The weeping woman

As far as art history is concerned, Dora Maar (1907-1997) will always be the “weeping woman” as named by her portrait, painted so many times by Picasso as a kind of fury with tears streaming down her unattractive face, distorted by bitterness and cubism.


Dora Maar will also remain the woman who in 1937 documented through photography the creation of one of humanity’s masterpieces made by Picasso: Guernica, the huge “fresco” on the unbearable nature of blind violence that is on view today at the Museo Reina Sofia in Madrid.

Large scale exhibition

The Centre Pompidou is holding a large-scale exhibition on Dora Maar until 29 July. But strangely, the curators don’t address either subject in depth.

The great misogynist tradition

In the museum world of today the international priority, in a bid to catch up with the considerable delay caused by the great misogynist tradition, involves bringing women artists to the fore. But does Dora Maar deserve a privilege on such a scale?


If there’s a field where she excels, it’s photography. The exhibition displays various advertising images depicting charming urban scenes, but which we’ve already seen elsewhere.


And yet the woman who was also once Georges Bataille’s mistress moved in surrealist circles and conceived photomontages which would go on to become icons of the genre.

29 rue d’Astorg

This is the case for “29 rue d’Astorg” made in around 1936 depicting a strange figure positioned in front of archways stretching to infinity, and around the same time “Portrait d’ubu”, a nightmarish creature somewhere between mollusc and foetus.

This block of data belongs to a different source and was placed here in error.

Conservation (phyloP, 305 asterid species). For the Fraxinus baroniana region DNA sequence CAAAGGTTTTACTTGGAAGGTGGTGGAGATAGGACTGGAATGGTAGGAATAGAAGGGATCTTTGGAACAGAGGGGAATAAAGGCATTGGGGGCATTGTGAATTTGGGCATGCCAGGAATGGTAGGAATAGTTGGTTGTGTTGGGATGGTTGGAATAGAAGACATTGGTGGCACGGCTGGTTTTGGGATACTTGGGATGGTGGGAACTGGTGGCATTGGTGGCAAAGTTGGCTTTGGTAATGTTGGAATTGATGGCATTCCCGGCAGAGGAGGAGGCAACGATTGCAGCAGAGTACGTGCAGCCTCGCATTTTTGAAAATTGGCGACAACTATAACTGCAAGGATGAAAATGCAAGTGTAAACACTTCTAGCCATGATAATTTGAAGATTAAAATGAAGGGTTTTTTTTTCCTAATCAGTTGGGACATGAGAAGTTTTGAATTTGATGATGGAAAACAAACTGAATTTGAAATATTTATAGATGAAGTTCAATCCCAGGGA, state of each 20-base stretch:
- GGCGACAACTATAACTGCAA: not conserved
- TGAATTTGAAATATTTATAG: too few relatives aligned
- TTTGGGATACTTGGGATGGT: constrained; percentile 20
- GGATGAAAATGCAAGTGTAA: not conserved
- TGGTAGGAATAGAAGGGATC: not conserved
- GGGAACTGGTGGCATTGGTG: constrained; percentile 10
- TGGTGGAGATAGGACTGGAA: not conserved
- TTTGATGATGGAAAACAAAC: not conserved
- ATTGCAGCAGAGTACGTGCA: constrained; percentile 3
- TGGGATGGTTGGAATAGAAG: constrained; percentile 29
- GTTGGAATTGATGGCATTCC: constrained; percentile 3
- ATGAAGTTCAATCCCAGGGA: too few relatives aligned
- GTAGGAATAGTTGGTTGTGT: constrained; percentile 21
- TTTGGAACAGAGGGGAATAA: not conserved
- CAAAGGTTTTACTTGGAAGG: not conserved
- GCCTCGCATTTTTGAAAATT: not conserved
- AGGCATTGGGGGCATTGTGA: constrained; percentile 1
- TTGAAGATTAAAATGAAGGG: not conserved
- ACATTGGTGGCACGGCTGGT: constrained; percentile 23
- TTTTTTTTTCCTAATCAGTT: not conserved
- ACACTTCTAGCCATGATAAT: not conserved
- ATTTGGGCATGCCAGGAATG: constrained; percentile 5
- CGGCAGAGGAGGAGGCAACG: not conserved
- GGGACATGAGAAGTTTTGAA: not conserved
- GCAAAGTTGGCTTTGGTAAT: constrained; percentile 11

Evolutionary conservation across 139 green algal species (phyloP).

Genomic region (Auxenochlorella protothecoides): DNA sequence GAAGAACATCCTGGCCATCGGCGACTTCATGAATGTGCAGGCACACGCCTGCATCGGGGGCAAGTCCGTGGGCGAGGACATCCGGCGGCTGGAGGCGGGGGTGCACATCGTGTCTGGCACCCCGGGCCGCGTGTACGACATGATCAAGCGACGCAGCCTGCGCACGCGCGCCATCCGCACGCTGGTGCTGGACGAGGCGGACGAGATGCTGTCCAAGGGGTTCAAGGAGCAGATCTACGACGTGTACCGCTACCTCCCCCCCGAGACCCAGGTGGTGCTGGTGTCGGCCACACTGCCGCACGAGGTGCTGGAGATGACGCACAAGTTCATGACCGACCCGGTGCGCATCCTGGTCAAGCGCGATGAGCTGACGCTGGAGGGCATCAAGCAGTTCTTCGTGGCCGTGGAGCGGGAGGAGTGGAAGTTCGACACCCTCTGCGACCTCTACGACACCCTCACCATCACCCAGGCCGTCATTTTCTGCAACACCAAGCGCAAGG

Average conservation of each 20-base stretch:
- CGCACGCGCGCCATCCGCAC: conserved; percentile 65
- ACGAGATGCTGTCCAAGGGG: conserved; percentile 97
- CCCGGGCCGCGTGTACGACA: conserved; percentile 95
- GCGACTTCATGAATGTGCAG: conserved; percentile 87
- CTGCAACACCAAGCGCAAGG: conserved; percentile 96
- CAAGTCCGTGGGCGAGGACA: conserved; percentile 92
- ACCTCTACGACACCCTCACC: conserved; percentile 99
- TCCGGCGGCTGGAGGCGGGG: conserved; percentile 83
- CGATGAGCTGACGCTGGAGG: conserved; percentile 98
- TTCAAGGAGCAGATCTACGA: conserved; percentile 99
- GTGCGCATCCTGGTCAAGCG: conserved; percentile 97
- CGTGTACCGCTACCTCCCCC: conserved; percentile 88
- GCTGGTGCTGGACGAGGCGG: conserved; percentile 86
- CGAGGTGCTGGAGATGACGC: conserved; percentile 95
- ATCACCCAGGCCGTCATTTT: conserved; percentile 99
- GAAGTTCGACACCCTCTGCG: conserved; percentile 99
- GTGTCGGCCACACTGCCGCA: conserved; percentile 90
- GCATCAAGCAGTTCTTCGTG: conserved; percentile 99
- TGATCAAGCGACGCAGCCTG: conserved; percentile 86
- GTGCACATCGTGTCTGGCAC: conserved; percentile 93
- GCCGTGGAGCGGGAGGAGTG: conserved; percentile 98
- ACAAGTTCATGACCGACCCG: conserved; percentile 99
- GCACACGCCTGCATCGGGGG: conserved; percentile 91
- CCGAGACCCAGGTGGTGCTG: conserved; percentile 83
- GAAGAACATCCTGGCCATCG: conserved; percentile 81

Meeting the womanizer

The exhibition explains well how Dora composed her photos. It was also around this time that she would meet the womanizer and genius painter Picasso at the Café des Deux Magots. Her life would be transformed.


Curiously, Picasso pushed her to abandon photography to dedicate herself to painting. It must be said she didn’t present much of a threat. While we see the best of her pictorial output at the Pompidou, Dora Maar remains a mediocre painter with a tepid Cubist production.

Fanatical bigotry

The rest of her life would be mainly marked by her fanatical bigotry and her memories of Picasso.

A house in the Lubéron

In 1946 he offered her a house in Ménerbes in the Lubéron, a parting gift that he obtained in exchange for a still life.

The auction of 1998

In 1998, before the auction that dispersed her estate in Paris, I had access to her private notebooks, handwritten exercise books. The most striking thing was that in the regular narrative of all her obsessions she had taken care to cut out the passages that alluded to her sexuality.

Picasso for ever

The auctions themselves revealed Picasso to have been at the centre of her life, with an infinite number of souvenirs great and small that she had meticulously preserved from her years spent with the genious painter.


The Parisian dealer who specialized in Surrealism, Marcel Fleiss,  the owner of the Galerie 1900-2000 often says that Dora Maar had a phobia of Jews which pushed her to make him swear that he was not one before she would agree to sell him certain works.

Eternal weeping woman

In spite of the attempts of two great European institutions to fly the flag for the memory of Dora Maar, it’s not certain that she could ever be anything other than the eternal “weeping woman”.


Until 29 July, Dora Maar

From 20 November to 15 March,




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